In 2007, I posted
Jonathan Foley is the director of the Institute on the Environment (IonE) at the University of Minnesota, where he is a professor and McKnight Presidential Chair in the Department of Ecology, Evolution and Behavior. He also leads the IonE’s Global Landscapes Initiative.
The title of Jon’s talk was
As a result of a committee I am on [which I will have more to say about at a later date], there remains the misunderstanding with respect to the role of human land management on the climate system. Jon Foley’s powerpoint presentation is among the very best at documenting the role of human land management as a first order climate system (and environmental) forcing.
Examples of his view (which I agree with) are summarized in his talk. These include
- massive changes to Earth’s land ~40% of land converted to agriculture [from slide 7]
- massive increases in water use – water use tripled in 50 years – mostly due to agriculture – 70% irrigation, 20% industry, 10% domestic [from slide 8]
- massive release of excess nutrients doubling natural nitrogen, phosphorus flows polluted lakes and rivers coastal “dead zones” [from slide 9]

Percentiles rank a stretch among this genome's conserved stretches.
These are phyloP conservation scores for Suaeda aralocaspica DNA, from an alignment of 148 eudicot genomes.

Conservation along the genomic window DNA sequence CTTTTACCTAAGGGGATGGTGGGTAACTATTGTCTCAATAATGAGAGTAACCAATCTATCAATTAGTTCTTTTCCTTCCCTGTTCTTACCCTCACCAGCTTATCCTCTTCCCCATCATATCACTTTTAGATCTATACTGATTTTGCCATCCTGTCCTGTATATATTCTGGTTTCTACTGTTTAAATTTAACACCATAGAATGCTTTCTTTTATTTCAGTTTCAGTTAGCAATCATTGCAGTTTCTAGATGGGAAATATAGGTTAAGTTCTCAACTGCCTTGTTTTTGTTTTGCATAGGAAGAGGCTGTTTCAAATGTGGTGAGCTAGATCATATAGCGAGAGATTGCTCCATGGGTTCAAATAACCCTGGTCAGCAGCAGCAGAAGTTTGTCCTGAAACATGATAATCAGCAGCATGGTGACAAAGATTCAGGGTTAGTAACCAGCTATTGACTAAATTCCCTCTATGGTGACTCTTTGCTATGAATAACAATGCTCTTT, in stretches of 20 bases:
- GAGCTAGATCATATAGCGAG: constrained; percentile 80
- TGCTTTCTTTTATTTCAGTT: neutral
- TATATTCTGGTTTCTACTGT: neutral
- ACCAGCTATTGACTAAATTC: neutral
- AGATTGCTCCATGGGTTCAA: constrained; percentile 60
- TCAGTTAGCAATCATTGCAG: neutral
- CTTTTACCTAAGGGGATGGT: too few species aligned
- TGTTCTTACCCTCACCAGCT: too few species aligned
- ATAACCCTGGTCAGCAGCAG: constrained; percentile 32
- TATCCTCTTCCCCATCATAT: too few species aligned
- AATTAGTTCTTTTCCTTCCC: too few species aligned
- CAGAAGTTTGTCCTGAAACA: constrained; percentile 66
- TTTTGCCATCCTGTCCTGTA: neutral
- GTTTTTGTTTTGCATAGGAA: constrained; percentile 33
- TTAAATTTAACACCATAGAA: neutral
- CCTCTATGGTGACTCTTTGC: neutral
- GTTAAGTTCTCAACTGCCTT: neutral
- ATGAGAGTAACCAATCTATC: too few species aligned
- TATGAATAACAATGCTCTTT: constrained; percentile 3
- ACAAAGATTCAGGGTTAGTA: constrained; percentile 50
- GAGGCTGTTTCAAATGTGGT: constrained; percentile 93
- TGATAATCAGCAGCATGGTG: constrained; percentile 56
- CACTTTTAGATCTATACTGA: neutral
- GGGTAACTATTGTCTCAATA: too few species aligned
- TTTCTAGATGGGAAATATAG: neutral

Jon introduces a key finding that
land use practices are changing quickly; much more than changing land cover [from slide 30]
With respect to greenhouse emissions, he states that
wow! global land use & agriculture, taken together, contribute more greenhouse gases than any single societal activity; altogether, agriculture and deforestation appear to contribute at least 1/3 of all GHG forcing
In regards to using a global average metric to characterize changes in the climate system, he wrote that land use
often get “washed out” in outdated climate metrics of radiative forcing and global mean temperature [from slide 44]
He writes the overarching theme of his talk includes that
Bottom Line Global Change is Much More Than CO2 and Global Warming [from slide 46]
Current Focus on CO2 / Climate Connection is Very Short Sighted [from slide 54]
Jon’s perspective can be read in his papers, such as
Foley et al 2005: Global Consequences of Land Use. Science. Science 22 July 2005: 570-574. [DOI:10.1126/science.1111772]
Foley et al, 2011: Solutions for a cultivated planet. Nature478, 337-342 doi:10.1038/nature10452
In his 2011 article he wrote
Agriculture is now a dominant force behind many environmental threats, including climate change, biodiversity loss and degradation of land and freshwater…. In fact, agriculture is a major force driving the environment beyond the ‘‘planetary boundaries’’ ….
I also highly recommend Jon’s talk
“The Other Inconvenient Truth” – Jon Foley, TECxTC presentation. Watch the video on YouTube
Clearly, climate assessments that focus primarily on CO2 and a few other greenhouse gases are inappropriately too narrow.